In recent weeks I’ve had a whole lot of records show up in the mail or delivered electronically – way too many to write a few hundred words on. Many of them have been excellent (several of these I have listed on my Best of 2011 list), so I feel compelled to give a few of them a shout out and a brief description – perhaps just enough for you to want to check them out.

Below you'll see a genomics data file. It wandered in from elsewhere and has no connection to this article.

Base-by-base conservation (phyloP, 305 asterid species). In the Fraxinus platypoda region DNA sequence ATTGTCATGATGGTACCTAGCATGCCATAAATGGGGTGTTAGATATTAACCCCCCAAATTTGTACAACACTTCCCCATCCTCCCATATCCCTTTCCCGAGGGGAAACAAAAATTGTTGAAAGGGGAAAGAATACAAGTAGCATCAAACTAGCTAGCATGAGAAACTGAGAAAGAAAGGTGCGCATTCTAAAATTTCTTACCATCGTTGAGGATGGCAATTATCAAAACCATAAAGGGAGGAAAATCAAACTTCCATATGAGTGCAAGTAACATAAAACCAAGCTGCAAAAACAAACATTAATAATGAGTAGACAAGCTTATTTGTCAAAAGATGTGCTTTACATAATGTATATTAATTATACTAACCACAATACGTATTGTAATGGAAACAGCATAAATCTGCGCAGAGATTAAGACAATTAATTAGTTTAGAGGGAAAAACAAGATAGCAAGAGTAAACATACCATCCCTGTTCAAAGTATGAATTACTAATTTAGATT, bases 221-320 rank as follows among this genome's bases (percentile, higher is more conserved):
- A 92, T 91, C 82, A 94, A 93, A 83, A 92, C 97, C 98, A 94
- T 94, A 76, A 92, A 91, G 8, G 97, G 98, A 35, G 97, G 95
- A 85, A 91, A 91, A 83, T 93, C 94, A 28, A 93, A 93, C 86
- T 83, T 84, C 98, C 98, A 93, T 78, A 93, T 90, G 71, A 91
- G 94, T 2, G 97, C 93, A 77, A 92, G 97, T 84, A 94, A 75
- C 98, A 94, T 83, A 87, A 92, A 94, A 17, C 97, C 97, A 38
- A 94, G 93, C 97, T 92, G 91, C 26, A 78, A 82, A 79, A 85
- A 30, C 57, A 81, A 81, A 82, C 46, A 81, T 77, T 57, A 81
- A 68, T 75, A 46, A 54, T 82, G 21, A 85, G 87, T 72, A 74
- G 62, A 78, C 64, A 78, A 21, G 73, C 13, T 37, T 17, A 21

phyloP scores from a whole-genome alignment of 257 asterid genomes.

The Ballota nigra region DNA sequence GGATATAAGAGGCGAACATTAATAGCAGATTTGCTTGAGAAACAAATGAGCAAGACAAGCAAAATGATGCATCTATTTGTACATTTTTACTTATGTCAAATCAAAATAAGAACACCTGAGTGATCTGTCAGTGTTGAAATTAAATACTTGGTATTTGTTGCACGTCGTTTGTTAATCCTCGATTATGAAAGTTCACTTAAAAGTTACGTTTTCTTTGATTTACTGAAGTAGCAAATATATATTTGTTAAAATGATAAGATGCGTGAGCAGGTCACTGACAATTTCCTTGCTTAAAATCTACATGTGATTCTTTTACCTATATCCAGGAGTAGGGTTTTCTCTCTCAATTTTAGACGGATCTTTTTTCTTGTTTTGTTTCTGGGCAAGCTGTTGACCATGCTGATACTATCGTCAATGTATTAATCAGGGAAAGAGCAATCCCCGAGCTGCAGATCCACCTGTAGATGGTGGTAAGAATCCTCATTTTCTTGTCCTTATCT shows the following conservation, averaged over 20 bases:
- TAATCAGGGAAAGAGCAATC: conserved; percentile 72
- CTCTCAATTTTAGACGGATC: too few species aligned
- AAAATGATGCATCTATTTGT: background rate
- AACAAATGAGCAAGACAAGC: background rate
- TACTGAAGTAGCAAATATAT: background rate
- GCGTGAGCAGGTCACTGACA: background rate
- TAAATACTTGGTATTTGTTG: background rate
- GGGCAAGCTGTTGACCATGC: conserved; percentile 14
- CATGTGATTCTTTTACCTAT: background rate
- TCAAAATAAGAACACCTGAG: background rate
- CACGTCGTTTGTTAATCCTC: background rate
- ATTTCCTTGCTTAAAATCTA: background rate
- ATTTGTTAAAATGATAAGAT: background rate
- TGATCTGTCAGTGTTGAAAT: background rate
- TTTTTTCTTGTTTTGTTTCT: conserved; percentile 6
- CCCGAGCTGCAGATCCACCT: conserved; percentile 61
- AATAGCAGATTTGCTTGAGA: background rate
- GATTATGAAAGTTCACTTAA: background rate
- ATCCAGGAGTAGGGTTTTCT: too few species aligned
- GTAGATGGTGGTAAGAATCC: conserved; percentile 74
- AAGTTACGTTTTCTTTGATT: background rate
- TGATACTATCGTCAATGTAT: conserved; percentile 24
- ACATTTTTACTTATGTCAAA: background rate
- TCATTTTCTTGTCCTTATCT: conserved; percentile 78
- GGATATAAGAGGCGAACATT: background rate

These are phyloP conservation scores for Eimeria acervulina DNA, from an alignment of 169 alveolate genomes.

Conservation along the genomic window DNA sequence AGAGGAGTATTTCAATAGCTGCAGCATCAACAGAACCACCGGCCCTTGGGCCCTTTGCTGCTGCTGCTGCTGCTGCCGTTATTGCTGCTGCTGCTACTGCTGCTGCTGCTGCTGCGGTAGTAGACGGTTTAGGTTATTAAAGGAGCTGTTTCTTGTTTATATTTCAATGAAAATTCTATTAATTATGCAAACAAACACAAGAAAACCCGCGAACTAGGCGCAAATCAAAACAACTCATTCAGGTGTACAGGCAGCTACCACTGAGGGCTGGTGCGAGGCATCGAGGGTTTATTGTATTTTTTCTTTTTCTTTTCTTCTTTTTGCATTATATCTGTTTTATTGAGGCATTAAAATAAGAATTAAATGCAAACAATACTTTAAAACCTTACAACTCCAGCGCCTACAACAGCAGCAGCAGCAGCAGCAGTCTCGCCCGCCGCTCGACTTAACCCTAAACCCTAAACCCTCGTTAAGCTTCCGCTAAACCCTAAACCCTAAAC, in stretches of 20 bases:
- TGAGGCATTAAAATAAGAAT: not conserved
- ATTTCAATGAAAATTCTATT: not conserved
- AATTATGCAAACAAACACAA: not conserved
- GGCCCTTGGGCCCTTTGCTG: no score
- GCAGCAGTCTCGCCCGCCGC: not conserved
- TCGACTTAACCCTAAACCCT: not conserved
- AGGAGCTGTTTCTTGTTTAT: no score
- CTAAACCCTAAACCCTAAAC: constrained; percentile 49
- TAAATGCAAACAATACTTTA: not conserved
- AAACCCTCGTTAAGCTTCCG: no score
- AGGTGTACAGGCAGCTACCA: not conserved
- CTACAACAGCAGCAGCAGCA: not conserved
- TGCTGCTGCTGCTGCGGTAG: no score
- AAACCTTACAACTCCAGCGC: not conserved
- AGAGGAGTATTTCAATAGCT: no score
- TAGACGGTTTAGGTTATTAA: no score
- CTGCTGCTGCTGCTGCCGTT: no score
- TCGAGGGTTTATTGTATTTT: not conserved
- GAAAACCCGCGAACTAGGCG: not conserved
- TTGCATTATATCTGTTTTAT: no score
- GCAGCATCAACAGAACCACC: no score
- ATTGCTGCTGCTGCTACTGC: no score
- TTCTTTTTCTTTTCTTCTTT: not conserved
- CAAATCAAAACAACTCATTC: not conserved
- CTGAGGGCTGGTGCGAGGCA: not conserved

1. Wadada Leo Smith – Heart’s Reflections (Cuneiform) The latest from Smith’s Organics band is a two-disc set which listeners will identify as being influenced by Miles’ early-mid ’70s electric period. While Heart’s Reflections shares some characteristics with those Miles albums, and a bit of Don Cherry’s work as well, the album is a fresh and contemporary take on fusion. The set begins and ends with lengthy tracks: the 1st disc opens with the 20 minute “Don Cherry’s Electric Sonic Garden (for Don Cherry)”; the 2nd disc closes with the 22 1/2 minute “Leroy Jenkins’s Air Steps (for Leroy Jenkins). The rest of the disc is dominated by the 11 track Heart’s Reflections Suite. While the Miles and Cherry influence is obvious, this album departs greatly from its predecessors. In addition to Smith, the 14 piece band features two laptop musicians, two bassists, keys, violin, two saxophones and 4 electric guitars. Despite the large instrumentation and numerous instrumental doubles the group manages to keep the texture un-cluttered. Heart’s Reflections has many moments of quiet introspection, and it’s less frantic and manic than some of Miles’ avant-funk excursions. On the longer pieces the group stretches out, and takes its time, creating an almost atmospheric ambiance. That being said, there’s plenty of nasty funk, rock, and free jazz too (Parts 1 and 2 of “The Well” are dur-tee and free). The album might be too “out” for those whose ideal style of fusion is Steps Ahead, but if you’re into Miles’s Live-Evil, Cherry’s Brown Rice, Herbie’s Mwandishi records, James Blood Ulmer, etc., then you will probably dig Heart’s Reflections, a lot.